3.0. Mrs Elphinstone

Notes: Yes she is Roisin.

888 Spire Apartments. A beautiful sprawling Uptown triplex. The most ostentatiously overpriced apartment. Some people would pay anything, for the most prestigious address anywhere in the City. Money mattered nothing to them.


Roisin Elphinstone stepped out of the elevator. Clad in an immaculate silk dress, with pretty flowers stitched on thread by thread by hand. She straightened her skirt. Housekeeper Johanna trudged wearily behind.

“Keep up, Jo!” She snapped. “And be very careful of those boxes!” She added with a sneer. Roisin had no patience for slowness. Obviously oblivious to the fact the poor housekeeper had to lug her heavy luggage all the way up, with much added precaution lest she risk breaking one of Roisin’s obscenely overpriced antiques. She loved antiques; she loved the intricacies of their designs. And she loved the fact they were priceless. They could not be slapped into a mould, and replicated. The calibre of modern craftmen could never hold a candle to the classical Old Masters, according to her.

“She needs to justify her exorbitant wages.” Roisin thought to herself. “I don’t pay her for nothing.”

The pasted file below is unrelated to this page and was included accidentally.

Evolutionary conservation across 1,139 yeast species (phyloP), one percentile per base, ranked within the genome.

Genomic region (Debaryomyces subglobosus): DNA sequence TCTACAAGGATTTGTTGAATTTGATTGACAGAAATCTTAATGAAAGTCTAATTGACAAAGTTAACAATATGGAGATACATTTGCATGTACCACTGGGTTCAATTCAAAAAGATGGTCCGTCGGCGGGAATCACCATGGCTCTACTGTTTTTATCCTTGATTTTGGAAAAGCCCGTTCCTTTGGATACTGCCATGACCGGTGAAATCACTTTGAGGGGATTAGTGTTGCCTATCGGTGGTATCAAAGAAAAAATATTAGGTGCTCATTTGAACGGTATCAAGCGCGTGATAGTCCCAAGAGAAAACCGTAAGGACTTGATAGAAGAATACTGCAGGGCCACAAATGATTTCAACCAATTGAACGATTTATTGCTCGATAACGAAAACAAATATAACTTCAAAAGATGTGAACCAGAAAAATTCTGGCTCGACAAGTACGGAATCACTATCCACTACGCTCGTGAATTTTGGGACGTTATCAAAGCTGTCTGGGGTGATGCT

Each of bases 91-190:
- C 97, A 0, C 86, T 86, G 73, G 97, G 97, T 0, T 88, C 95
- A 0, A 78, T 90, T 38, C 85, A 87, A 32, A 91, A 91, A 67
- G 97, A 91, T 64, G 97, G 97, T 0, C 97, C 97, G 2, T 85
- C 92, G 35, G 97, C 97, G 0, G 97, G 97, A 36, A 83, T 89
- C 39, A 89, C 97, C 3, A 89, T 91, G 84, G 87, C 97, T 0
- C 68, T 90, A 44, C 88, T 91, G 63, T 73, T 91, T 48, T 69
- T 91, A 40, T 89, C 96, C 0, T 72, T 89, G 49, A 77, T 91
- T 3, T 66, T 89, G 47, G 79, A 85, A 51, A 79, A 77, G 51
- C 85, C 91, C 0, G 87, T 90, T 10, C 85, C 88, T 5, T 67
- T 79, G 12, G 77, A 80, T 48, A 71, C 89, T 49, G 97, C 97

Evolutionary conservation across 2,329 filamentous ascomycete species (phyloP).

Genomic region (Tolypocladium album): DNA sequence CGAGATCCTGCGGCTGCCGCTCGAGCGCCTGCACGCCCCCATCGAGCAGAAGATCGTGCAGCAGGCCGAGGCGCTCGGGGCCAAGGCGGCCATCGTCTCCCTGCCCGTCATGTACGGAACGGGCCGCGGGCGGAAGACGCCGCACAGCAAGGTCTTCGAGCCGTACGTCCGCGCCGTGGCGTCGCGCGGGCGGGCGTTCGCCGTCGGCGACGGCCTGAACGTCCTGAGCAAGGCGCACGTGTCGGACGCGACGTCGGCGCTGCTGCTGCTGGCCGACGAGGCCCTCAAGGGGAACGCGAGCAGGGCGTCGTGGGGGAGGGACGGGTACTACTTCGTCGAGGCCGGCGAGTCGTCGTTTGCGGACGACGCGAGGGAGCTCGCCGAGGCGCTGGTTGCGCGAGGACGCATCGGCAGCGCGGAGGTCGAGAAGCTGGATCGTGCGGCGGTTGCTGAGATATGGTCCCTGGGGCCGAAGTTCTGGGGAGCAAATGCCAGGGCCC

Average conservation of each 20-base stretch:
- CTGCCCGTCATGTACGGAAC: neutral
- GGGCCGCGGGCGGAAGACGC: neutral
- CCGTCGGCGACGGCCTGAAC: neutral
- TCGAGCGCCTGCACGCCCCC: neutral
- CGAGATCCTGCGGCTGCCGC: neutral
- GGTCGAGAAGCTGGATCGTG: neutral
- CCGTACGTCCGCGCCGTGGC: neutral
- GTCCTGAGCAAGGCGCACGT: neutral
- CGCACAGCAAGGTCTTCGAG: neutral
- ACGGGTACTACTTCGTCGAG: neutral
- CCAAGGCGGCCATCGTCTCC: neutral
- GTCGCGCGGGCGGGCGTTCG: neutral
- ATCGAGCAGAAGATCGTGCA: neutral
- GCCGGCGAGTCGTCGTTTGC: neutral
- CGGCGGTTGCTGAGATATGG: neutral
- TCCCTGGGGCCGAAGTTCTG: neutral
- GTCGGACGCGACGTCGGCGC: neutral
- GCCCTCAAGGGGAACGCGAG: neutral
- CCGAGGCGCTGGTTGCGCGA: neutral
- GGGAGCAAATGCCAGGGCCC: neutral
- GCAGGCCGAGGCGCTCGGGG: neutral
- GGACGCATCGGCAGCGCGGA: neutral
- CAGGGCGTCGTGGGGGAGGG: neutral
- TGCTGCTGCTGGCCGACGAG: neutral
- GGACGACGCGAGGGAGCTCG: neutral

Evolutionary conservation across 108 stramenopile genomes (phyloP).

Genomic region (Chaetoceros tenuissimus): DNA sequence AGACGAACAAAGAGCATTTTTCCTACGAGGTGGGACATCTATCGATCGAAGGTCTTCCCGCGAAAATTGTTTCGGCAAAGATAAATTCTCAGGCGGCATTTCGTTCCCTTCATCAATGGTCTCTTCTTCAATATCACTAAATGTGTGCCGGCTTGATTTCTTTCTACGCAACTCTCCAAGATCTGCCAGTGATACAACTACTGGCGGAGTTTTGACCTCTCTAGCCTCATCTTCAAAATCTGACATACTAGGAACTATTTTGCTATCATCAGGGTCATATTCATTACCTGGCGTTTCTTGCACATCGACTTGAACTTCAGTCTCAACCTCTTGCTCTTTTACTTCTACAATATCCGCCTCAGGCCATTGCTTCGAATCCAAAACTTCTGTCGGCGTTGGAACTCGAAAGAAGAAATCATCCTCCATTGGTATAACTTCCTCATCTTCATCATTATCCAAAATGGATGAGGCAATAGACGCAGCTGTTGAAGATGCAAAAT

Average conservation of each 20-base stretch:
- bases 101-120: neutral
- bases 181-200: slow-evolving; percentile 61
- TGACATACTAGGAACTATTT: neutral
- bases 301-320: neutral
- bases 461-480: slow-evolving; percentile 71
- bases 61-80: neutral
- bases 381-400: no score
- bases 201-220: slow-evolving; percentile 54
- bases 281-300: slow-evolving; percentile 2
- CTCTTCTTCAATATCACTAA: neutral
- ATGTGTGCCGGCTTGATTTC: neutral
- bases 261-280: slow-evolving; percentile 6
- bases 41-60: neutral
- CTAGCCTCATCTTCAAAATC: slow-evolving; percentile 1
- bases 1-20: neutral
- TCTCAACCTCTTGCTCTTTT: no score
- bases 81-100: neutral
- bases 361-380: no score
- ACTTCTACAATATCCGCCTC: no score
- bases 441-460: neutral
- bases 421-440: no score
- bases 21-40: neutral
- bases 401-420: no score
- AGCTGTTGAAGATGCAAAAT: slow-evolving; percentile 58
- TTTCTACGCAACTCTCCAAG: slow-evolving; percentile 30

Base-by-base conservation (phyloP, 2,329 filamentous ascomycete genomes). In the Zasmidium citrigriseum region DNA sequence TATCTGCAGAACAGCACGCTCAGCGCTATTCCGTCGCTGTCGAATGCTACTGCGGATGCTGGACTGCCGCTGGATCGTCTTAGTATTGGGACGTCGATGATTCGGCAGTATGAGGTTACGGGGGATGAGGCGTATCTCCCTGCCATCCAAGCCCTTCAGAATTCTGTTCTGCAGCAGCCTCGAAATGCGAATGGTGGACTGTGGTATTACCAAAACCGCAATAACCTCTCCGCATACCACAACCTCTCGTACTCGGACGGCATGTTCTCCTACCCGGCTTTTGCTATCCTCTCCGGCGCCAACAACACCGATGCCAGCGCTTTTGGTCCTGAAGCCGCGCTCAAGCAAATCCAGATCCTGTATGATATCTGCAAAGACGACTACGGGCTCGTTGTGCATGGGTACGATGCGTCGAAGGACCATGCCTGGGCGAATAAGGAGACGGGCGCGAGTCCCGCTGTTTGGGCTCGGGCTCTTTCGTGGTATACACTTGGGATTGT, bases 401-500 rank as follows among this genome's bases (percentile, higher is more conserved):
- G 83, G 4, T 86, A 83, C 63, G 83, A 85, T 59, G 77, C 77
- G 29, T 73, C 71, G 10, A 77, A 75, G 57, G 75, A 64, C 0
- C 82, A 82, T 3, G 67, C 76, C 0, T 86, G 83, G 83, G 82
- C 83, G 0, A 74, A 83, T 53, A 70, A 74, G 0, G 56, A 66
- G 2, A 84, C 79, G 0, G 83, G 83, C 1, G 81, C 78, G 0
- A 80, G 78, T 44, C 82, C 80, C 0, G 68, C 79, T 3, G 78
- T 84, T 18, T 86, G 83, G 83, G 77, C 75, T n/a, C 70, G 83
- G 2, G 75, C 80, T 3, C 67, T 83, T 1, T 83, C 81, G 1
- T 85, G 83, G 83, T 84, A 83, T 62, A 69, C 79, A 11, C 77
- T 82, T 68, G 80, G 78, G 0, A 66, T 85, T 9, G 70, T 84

Roisin Moonglow-Elphinstone walked around her apartment. It was a present to herself, from her lovely divorce settlement. Rumours had it that her (now former) husband paid a billion just to get rid of her. “Whatever!” She shrugged. She refused to drop the ‘Elphinstone’ though. It was more prominent than her last name for sure. And it helped her tremendously to achieve her status in high society.

Rule Numero Uno: Never piss Roisin Elphinstone off.


Roisin eased herself to one of the overstuffed chairs. Another pricey piece of designer furniture no less. To her, nothing was to her taste unless it reeked of excessive luxury. And she couldn’t help but feel a little disappointed at her apartment. It was not grand enough.

“Whatever! I’ll call the contractors tomorrow!” She had more pressing things to think about right now. Roisin had inherited her grandmother’s shrewdness. (Though certainly not her diligence. Rachel worked hard.) She would pay any amount to get things done. And they better get it done. She invested, and she wanted returns.

“I wonder what’s the progress with Tony,” she thought, “That guy cost me a ridiculous pound for his services…”


She checked her phone. She let out a fiendish grin. “Great! Hope she enjoy the crash.” She clapped her hands. “She can forget about getting a place in society, ever again.” She sneered, “What a tacky, classless twat. People like her don’t belong anyway.”


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